A total of 14 local governments in New York State ended their fiscal year 2022 with a fiscal stress designation, down from 20 a year ago, State Comptroller Thomas P. DiNapoli announced today. Of the 14, nine were announced today. These determinations were based on the State Comptroller’s Fiscal Stress Monitoring System (FSMS) scores released today and highlighted in a report.
DiNapoli launched FSMS in 2013 to evaluate local governments’ financial indicators, including year-end fund balance, operating deficits, cash-on-hand, short-term borrowing, fixed costs and other factors. The system’s fiscal stress scores provide an early warning to local officials about potential fiscal issues and give the public insight into their communities’ financial health.
“Our fiscal stress early warning system identifies potential financial problems for local governments so they can take corrective action to avoid problems down the road,” DiNapoli said. “The fact that fewer local governments were in fiscal stress in fiscal year 2022 was largely due to the infusion of aid from the American Rescue Plan Act and sales tax revenue growth. Sales tax collections have leveled off in recent months and federal dollars are being spent down, so localities should plan their budgets cautiously and accordingly.”
DiNapoli releases fiscal stress scores for municipalities (excluding New York City) twice a year. The scores announced today are for local governments operating on a calendar year basis for fiscal year 2022, covering all counties and towns, 44 cities, and 11 villages. This round of scoring identified nine local governments in fiscal stress, including five cities and four towns. In March, DiNapoli announced that five local governments with non-calendar fiscal years were designated in stress.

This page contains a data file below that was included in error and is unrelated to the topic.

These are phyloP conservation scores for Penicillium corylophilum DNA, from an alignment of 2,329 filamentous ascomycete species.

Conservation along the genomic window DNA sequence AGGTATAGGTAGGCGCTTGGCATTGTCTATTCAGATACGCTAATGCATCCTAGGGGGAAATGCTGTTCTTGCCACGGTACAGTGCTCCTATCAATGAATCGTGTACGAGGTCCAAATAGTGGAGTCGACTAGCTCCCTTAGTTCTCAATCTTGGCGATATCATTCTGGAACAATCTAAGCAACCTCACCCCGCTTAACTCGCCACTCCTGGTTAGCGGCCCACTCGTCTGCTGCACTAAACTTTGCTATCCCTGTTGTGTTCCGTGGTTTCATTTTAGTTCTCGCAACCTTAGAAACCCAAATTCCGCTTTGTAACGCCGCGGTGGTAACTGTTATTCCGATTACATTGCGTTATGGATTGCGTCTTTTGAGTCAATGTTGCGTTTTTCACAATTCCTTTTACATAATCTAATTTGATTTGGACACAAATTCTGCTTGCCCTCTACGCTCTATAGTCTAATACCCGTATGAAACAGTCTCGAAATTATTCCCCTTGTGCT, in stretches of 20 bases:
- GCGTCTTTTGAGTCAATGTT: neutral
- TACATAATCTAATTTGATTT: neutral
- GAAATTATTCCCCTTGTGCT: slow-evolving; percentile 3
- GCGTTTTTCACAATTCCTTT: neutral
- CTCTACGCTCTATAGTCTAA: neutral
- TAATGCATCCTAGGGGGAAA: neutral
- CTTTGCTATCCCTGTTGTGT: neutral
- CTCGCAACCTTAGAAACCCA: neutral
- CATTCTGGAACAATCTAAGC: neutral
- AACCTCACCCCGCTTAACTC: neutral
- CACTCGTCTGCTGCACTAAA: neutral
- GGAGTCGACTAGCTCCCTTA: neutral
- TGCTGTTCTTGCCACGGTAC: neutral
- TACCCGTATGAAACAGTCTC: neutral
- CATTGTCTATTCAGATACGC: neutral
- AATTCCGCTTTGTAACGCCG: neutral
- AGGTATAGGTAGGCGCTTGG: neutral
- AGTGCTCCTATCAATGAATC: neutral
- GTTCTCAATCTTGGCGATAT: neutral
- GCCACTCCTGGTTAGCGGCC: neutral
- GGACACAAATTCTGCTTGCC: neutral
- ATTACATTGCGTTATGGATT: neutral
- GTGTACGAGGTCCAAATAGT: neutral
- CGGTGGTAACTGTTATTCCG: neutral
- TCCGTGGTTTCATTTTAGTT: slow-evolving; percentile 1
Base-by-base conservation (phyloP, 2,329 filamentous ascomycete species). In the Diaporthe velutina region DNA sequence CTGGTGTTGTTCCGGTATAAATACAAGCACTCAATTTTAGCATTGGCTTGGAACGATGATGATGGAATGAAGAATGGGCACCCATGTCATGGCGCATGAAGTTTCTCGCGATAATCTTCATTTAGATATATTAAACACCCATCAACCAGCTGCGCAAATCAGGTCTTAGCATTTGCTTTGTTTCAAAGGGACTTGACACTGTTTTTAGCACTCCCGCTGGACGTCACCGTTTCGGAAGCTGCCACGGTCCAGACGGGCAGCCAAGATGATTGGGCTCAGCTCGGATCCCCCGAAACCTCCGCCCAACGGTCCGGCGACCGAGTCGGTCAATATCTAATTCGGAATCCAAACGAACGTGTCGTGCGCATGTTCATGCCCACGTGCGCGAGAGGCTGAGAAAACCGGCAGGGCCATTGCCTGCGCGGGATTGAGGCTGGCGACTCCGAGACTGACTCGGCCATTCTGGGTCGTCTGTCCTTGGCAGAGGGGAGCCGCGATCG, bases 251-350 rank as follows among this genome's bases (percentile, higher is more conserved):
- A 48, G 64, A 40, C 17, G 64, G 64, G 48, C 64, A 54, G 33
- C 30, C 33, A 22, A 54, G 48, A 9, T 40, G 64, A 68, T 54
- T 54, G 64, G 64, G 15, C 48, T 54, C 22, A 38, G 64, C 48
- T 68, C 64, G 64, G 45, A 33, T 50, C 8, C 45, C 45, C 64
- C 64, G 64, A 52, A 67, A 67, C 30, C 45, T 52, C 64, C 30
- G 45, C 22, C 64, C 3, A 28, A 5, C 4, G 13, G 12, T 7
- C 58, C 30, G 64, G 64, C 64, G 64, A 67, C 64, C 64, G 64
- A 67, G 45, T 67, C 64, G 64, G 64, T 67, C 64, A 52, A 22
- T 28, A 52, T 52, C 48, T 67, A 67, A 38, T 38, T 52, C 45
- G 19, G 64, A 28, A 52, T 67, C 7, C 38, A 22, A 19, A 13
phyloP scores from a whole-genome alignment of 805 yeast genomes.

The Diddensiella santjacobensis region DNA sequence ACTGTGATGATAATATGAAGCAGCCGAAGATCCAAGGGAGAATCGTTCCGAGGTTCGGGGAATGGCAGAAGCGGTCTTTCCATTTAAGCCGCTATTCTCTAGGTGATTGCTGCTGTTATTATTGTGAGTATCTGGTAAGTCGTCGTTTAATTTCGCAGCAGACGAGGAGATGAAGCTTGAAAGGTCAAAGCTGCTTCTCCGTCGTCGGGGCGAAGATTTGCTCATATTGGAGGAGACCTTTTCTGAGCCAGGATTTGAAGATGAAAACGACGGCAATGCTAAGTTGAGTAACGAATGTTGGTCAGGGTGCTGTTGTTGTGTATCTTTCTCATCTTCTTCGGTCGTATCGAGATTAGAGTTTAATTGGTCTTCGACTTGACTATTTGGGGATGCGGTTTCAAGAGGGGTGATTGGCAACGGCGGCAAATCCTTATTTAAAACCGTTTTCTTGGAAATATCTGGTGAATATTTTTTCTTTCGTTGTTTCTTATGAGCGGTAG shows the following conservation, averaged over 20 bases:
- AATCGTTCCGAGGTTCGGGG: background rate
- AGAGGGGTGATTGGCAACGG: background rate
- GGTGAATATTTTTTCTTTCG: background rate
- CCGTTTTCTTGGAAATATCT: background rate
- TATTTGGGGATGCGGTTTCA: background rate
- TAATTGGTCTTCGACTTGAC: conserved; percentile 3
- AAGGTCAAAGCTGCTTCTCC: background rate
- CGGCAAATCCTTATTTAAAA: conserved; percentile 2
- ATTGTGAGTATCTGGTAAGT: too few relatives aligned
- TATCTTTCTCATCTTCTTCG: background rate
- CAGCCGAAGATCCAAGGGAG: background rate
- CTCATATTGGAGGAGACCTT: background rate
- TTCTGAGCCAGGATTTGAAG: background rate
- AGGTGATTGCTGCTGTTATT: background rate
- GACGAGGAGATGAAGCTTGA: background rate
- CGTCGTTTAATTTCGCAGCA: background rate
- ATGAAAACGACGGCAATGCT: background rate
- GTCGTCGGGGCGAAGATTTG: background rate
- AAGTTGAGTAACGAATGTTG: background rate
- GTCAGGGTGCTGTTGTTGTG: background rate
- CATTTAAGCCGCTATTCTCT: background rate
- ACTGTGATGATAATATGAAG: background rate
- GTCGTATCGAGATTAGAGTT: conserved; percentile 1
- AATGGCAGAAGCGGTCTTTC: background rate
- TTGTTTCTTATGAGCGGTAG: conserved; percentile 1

The Town of Centerville in Allegany County was the only one in the highest-ranking designation of “significant stress.” The City of Little Falls (Herkimer County) and the Village of Coxsackie (Greene County) were in “moderate stress,” the next highest ranking, followed by the cities of Albany, Cortland, Glen Cove, Poughkeepsie, the towns of Dayton, Mohawk and Yates, and the villages of Canajoharie, Chateaugay, Huntington Bay, and Mohawk, which were designated as “susceptible to fiscal stress.”
“With the resources provided by the Office of New York State Comptroller Tom DiNapoli, like the fiscal stress monitoring system, Westchester County has successfully steered toward fiscal stability,” said Westchester County Executive George Latimer. “We inherited a challenging financial situation, but with the support of these critical resources we bettered our footing. Today we can proudly say we have improved our bond rating, lowered taxes and bolstered our rainy-day fund – all while cutting taxes.”
“Our New York State Comptroller continues to provide valuable fiscal guidance and assistance to municipalities throughout our state,” Colonie Town Supervisor Peter G. Crummey said. “In fact, last year, in my first year as Colonie town supervisor, I implemented the first ever fund balance policy which was a long-time recommendation of Comptroller DiNapoli. As a result of implementing such recommendation, in addition to other fiscally prudent actions, our town’s bond rating and fiscal health continues to rise.”